Therefore, it is necessary, in such cases, that the estate must vest in some person between the date of the transfer and the coming in to existence of the unborn person. ”’A” made a gift of her property to ”’B”’- her nephew”s daughter- for life, and then to B’s male descendents, if she should have any. But, if she should have no male descendents then, it would pass to B’s daughter without power of alienation; but if there were no descendents of B, male or female, then to her nephew. B died without issue. The gift to unborn daughters, being of limited interest and subject to the prior interest, created in favor of B, was invalid under section 13 and the gift to the nephew therefore failed.

What is the ”Rule Against Perpetuity”?

[pic]The rule against perpetuity, simply, means that all devices shall be void which tend to create a perpetuity or place property, forever, out of the reach of the exercise of the power of alienation. So long as the transferees are living persons, any number of successive estates can be created. A transfer can be made to ”A” for life, to ”B” for life, and then to ”C” for life, and so on, provided ”A”, ”B” and ”C” are all living at the date of the transfer. But, if the ultimate beneficiary is someone not in existence at the date of the transfer, Section 13 requires that the whole residue of the estate should be transferred to him. If he is not born before the termination of the last prior estate, the transfer to him fails according to Section 14.

If he is born before the termination of the last prior estate, he takes the vested interest at birth and possession, immediately on the termination of the last prior estate. However, the rule against perpetuities does not require that the vesting shall take place at the birth of the ultimate beneficiary. What it does require is that the vesting cannot be delayed, in any case, beyond his reaching the age of 18 years. The result of the rule against perpetuity is that the minority of the ultimate beneficiary is the latest period at which an estate can be made to vest Illustration:

1) A fund is bequeathed to ”A” for his life and after his death to ”B” for his life; and after B’s death to such of the sons of ”B” as shall attain the age of 25. ”A” and ”B” survive the testator. Here the son of B who shall first attain the age of 25 may be a son born after the death of the testator; such may not attain 25 until more than 18 years have elapsed from the death of the longer liver of A and B; and the vesting of the fund may, thus, be delayed beyond the lifetime of A and B and the minority of the sons of B. The bequest after B”s death is void. Transfer in perpetuity for the benefit of the public:

The restriction in the Section does not apply in the case of a transfer of property for the benefit of the public in the advancement of religion, knowledge, commerce, health, safety or any other object for the bene,fit of mankind.

If a transfer is made in favour of a class, and such transfer becomes ineffective in favour of one person in that class, does the transfer, in favour of all the persons, fail?

[pic]

According to Section 15 of the Act, if a transfer is made in favour of a class and, it fails to take effect in favour of one or more persons in that class due to the reasons, stated in section 13 and 14 of the Act, the transfer, in favour of the rest of the people in the class, does not fail.Thus, the rest of the people of the class will still be able to get such property. E.g. a fund is bequeathed to ”A” for his life. After his death, it will go to B, C, D and all other children of A, who shall attain the age 25. The gift to A”s children is a gift to a class.A survives the testator, and has some children, living at the time of the testator”s death.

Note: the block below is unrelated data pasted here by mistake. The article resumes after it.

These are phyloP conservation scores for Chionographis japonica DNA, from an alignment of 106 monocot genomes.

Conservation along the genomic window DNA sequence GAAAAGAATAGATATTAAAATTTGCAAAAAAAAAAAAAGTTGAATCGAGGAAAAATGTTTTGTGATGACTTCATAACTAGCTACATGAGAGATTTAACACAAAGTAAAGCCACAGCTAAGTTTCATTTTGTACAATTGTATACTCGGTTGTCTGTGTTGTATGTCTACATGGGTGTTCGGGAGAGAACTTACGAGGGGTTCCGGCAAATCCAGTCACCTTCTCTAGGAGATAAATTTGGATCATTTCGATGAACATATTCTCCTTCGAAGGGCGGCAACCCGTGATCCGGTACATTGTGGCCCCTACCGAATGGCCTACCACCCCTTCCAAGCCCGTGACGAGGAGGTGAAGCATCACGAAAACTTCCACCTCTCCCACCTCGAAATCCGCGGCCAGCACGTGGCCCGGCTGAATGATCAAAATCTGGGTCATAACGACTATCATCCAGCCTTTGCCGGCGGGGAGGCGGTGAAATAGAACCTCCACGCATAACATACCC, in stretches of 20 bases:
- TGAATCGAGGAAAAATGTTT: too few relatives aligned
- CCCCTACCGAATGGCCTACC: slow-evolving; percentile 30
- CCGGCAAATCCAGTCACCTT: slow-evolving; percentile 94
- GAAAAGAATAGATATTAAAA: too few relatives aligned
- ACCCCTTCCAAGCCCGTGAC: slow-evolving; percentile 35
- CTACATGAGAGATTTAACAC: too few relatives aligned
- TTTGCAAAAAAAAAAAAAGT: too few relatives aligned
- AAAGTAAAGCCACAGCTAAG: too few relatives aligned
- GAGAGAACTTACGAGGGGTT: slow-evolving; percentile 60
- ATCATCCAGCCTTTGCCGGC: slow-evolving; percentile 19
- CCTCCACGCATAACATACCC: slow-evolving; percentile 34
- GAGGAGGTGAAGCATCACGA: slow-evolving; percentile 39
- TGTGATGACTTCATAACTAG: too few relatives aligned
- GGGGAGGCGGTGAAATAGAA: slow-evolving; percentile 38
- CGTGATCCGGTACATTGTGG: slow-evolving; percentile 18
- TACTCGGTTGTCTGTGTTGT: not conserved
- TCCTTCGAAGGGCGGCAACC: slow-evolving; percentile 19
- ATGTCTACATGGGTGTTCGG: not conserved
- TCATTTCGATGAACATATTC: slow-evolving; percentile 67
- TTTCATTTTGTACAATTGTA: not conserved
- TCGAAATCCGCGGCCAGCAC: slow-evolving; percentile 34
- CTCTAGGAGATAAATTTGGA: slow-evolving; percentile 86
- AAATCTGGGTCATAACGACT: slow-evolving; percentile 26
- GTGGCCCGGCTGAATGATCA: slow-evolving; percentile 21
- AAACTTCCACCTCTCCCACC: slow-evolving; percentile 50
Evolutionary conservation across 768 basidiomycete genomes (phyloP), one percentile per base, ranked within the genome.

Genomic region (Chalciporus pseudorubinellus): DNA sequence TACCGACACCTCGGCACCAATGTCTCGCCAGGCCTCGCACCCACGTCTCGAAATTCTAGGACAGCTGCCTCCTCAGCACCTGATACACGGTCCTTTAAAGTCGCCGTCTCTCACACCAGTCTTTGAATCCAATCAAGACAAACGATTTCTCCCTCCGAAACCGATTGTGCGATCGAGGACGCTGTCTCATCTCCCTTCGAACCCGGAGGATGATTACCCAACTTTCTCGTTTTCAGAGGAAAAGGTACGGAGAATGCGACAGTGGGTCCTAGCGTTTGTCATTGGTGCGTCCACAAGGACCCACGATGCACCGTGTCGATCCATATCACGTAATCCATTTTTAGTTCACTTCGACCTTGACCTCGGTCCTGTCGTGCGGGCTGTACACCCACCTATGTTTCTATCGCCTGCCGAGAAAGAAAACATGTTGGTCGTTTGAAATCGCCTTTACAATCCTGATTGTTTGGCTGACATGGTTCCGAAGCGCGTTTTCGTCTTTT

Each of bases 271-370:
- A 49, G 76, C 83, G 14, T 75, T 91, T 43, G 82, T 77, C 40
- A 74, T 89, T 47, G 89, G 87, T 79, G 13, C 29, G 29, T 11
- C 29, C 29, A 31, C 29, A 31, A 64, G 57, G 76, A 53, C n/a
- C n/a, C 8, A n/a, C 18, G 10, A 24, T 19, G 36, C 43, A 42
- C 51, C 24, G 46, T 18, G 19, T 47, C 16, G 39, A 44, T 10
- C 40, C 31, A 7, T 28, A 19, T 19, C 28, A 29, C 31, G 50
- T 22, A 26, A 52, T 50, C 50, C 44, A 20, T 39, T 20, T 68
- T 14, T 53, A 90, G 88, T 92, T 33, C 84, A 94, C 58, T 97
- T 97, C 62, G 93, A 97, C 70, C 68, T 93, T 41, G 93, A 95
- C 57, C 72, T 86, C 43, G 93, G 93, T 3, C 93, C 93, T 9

Each child of A,” at the testator”s death, must attain the age of 25 years (if at all) within the limits allowed for a bequest. However, A may have children, after the testator”s demise, some of whom may not attain age of 25 until more than 18 years have elapsed after the decease of A. The bequest to A”s children, therefore, is inoperative with regard to any child, born after the testator”s death, in regard to those who who do not attain the age of 25 within 18 years after A”s death.

However, it is operative with regard to the other childeren of A. If any intrest is created in a person or class of persons that is to take effect on the failure of a prior transfer to some other person or class of persons, for some reasons but, such transfer fails for the reasons, stated in section 13 and 14 of the Act, in that case, according to Section 16 of the Act, the subsequent transfer also fails. However, the restriction in Section 16 does not apply in the case of a transfer of property for the benefit of the public in the advancement of religion, knowledge, commerce, health, safety or any other object for the benefit of mankind.

Can the terms of transfer direct that income, arising from the property, should be accumulated?

[pic]The terms of transfer can direct that income, arising from the property, must be accumulated. However, Section 17of the Act provides that, if the period for which such accumulation is to be done exceeds the following:-Li)The life of the transferor, or (ii)A period of eighteen years from the date of transfer; such direction will be void to the extent to which the peroid exceeds rather than the period mentioned above. At the end of such period, the income is to be disposed of as if the period that is directed has elapsed.

However, this provision shall not affect any direction for accumulation for the following purposes:- • the payment of the debts of the transferor or any other person, taking any interest under the transferor; or • the provision of portions for children or a remoter issue of the transferor or, of any other person, taking any interest under the transfer; or  • the preservation or maintenance of the transferred, property and, such direction may be made accordingly. Transfer in perpetuity for the benefit of the public: